Esther Vivas considers the major questions confronted by the Thematic World Social Forum in Porto Allegre, Brazil
The defence of the earth, the ecosystem and biodiversity is one of the most important topics on the agenda of the social movements in Latin America today and that is precisely what is at stake in the United Nations Summit on Sustainable Development Rio +20, which will take place in June 2012 in Rio de Janeiro. The thematic Social Forum ’capitalist crises, environmental and social justice’, which concluded on Sunday 29 January in Porto Alegre (Brazil), served to establish the basis for mobilisation for this key date.
The offensive of the system, via green capitalism, intensifies in its determination to privatize every aspect of life and nature. And in an economic crisis like the present, one of the strategies of capital to recover its falling rate of profit is based on commercializing the ecosystem. They present new technologies (nanotechnology, biofuels, geoengineering, genetically modified foods) as the alternative to the climate crisis when it will only make the social and ecological crises we face more acute.
All indications are that the Rio +20 Earth Summit will to serve to clear the way for multinational to justify their practice of appropriation of natural resources. Hence the importance of the People’s summit of Rio +20, to be held days before the official event, organized by a large range of social movements which will present alternative programme and rob and roadmap.
In Europe and in the United States the resistance of the indignados focuses mobilisations against cuts to the welfare state, privatizations, banking and the payment of illegitimate debt. Paradoxically these are topics that were central to the movements in Latin America in the decades of the 80s, 90s and 2000s..Putting the question of the ecological crisis and the green economy on the agenda of these new social movements, the indignados and the occupy movements was another issue raised repeatedly at this thematic Social Forum. The need to link the fight for social justice with the fight for ecological justice was a major focus..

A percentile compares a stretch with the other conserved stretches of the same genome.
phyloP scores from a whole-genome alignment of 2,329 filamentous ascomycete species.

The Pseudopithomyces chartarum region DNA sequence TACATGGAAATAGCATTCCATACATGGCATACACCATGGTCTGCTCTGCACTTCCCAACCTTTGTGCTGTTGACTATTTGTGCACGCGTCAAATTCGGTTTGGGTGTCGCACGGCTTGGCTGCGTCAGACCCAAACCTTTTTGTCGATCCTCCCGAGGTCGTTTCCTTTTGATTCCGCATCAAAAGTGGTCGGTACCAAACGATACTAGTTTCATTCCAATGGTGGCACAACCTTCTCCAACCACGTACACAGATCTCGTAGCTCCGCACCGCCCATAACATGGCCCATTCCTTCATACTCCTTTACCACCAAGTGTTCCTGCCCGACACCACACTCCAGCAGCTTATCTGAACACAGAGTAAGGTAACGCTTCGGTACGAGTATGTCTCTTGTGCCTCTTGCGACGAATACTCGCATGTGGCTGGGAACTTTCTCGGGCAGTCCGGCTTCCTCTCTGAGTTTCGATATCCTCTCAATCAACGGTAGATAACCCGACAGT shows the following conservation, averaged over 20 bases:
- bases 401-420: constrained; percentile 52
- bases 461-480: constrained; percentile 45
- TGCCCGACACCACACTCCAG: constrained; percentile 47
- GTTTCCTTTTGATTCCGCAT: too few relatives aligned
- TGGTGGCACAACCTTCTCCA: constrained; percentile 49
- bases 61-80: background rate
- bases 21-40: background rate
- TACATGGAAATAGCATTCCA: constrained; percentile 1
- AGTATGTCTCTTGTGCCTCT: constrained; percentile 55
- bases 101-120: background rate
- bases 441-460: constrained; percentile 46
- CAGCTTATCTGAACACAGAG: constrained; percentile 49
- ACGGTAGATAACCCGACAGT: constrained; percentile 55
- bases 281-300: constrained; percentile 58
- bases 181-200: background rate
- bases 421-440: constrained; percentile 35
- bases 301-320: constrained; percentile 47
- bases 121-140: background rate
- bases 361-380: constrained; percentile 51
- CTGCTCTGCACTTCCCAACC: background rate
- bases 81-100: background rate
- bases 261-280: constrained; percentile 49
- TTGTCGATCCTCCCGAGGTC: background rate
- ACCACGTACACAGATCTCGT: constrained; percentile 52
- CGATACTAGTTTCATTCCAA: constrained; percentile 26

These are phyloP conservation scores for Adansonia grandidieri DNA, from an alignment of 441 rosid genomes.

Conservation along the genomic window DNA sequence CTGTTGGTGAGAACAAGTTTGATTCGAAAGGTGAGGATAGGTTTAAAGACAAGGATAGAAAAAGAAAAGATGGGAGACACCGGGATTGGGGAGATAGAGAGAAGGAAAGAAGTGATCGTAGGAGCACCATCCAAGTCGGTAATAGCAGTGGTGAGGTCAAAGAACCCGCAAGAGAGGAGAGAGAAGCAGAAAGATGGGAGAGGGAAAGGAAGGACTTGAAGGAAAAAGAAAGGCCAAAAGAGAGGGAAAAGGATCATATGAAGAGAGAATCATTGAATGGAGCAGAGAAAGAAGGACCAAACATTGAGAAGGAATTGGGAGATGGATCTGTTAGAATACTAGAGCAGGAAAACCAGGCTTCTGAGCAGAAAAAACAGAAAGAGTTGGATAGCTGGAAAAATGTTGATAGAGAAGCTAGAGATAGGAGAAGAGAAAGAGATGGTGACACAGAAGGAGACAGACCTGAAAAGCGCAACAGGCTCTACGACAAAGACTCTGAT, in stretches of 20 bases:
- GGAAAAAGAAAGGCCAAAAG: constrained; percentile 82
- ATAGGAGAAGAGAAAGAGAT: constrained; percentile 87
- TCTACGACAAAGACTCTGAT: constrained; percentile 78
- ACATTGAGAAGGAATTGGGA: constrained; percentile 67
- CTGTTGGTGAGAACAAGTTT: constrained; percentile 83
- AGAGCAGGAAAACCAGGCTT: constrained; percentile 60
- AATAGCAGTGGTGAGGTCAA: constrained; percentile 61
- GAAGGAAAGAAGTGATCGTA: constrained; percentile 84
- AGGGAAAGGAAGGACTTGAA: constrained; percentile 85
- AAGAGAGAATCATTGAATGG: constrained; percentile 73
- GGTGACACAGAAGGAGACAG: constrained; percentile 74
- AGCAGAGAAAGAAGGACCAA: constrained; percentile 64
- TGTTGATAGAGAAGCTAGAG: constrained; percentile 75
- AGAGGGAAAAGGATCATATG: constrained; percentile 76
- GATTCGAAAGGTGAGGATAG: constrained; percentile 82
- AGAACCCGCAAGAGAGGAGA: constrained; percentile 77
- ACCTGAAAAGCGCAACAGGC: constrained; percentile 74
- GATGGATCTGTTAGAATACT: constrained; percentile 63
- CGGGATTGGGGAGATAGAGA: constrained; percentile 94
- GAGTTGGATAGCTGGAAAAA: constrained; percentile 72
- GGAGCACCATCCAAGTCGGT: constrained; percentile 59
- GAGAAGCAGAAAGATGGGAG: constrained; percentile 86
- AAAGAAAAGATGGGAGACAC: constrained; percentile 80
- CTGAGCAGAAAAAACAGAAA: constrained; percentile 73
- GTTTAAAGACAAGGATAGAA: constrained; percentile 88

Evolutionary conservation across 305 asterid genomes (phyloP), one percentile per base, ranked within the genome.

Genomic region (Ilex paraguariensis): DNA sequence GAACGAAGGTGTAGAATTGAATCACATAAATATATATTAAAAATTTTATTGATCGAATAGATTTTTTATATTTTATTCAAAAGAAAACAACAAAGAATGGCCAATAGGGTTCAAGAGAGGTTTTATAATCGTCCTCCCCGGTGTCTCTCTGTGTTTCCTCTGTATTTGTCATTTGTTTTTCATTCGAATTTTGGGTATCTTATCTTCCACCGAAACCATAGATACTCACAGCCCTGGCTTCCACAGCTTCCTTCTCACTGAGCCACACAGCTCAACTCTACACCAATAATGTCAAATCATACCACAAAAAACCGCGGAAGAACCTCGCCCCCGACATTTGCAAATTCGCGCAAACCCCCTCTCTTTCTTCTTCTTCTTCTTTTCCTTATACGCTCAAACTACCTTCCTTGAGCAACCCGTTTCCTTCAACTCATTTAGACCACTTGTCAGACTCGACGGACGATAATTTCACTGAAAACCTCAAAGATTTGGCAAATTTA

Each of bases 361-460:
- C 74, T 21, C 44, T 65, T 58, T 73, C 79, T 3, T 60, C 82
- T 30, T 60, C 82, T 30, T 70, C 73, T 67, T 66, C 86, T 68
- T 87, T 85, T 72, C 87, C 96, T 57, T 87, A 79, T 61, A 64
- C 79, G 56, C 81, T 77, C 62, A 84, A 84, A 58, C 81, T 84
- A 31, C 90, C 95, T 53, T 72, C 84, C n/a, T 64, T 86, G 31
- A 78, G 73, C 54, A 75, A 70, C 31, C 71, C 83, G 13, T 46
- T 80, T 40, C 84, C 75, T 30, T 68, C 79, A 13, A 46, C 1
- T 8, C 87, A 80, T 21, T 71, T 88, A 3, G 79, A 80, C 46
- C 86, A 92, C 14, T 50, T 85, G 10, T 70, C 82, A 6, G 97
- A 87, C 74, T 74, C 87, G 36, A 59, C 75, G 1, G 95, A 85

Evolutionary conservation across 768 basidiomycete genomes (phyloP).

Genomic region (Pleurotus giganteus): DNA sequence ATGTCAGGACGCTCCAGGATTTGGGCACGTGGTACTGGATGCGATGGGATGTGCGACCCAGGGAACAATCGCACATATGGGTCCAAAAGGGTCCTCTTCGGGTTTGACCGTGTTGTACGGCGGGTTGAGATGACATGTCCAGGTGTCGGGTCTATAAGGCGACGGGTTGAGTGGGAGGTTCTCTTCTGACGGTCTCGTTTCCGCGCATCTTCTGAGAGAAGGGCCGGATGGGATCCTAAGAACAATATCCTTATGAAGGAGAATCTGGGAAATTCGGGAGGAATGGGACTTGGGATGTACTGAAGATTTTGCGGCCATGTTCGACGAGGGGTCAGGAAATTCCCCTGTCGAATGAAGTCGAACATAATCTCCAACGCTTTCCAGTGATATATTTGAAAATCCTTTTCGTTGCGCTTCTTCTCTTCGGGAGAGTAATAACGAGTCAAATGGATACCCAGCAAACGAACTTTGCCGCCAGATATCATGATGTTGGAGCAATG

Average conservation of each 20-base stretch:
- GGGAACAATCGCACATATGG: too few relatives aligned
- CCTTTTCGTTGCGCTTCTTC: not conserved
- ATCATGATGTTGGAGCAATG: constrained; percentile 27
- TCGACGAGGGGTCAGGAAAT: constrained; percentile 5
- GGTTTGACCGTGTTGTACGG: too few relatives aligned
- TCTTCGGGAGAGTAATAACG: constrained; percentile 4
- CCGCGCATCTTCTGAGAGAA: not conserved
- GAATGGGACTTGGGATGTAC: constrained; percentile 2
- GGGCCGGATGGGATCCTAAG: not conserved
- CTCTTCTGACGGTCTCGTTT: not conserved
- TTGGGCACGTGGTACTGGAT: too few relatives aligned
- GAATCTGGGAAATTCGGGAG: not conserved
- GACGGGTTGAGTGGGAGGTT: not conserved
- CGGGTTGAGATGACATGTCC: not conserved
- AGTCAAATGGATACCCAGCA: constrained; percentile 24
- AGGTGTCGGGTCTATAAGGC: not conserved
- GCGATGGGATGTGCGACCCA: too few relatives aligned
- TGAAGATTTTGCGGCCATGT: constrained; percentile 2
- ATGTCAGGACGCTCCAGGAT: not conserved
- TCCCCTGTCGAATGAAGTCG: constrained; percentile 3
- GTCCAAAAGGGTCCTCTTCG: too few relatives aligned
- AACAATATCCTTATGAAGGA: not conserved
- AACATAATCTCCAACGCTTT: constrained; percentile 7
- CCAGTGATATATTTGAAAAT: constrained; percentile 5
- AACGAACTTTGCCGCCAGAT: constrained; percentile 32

One final concern at this forum, which had been latent at previous events which is made more urgent by recent events which is to rethink the World Social Forum process in the context of opening of a new cycle of social protests. The social movements that have emerged in the Arab world and North Africa, Europe and the United States put forward an agenda for action outside the social forum process which were an important instrument in the previous period.
Despite the success of the day of global actions on O-15 (15/10/2011), international co-ordination was rather weak. Ten years ago in contrast, the social forums (and particularly the World Social Forum and the European Social Forum) were one of the main benchmarks of the dynamic global justice and antiwar movements, and acted as the driving force to develop a programme and a series of actions to fight against neo-liberal globalization and war. This is now in the past. And now we need to see what new tools we can create to coordinate this new tide of outrage. What is certain though is that in this journey to develop this new framework and process, the experience of the World Social Forum, the global justice campaigns and the initiatives of the previous period not been in vain but the opposite.
Esther Vivas is a member of the Centre for Studies on Social Movements (CEMS) at Universitat Pompeu Fabra. She is author of the book “En pie contra la deuda externa” (Stand Up against external debt), El Viejo Topo, 2008, and co-coordinator of the books also in Spanish “Supermarkets, No Thanks” and “Where is Fair Trade headed?” among other publications, and a contributor to the CIP Americas Program www.cipamericas.org. She is also a member of the editorial board of Viento Sur.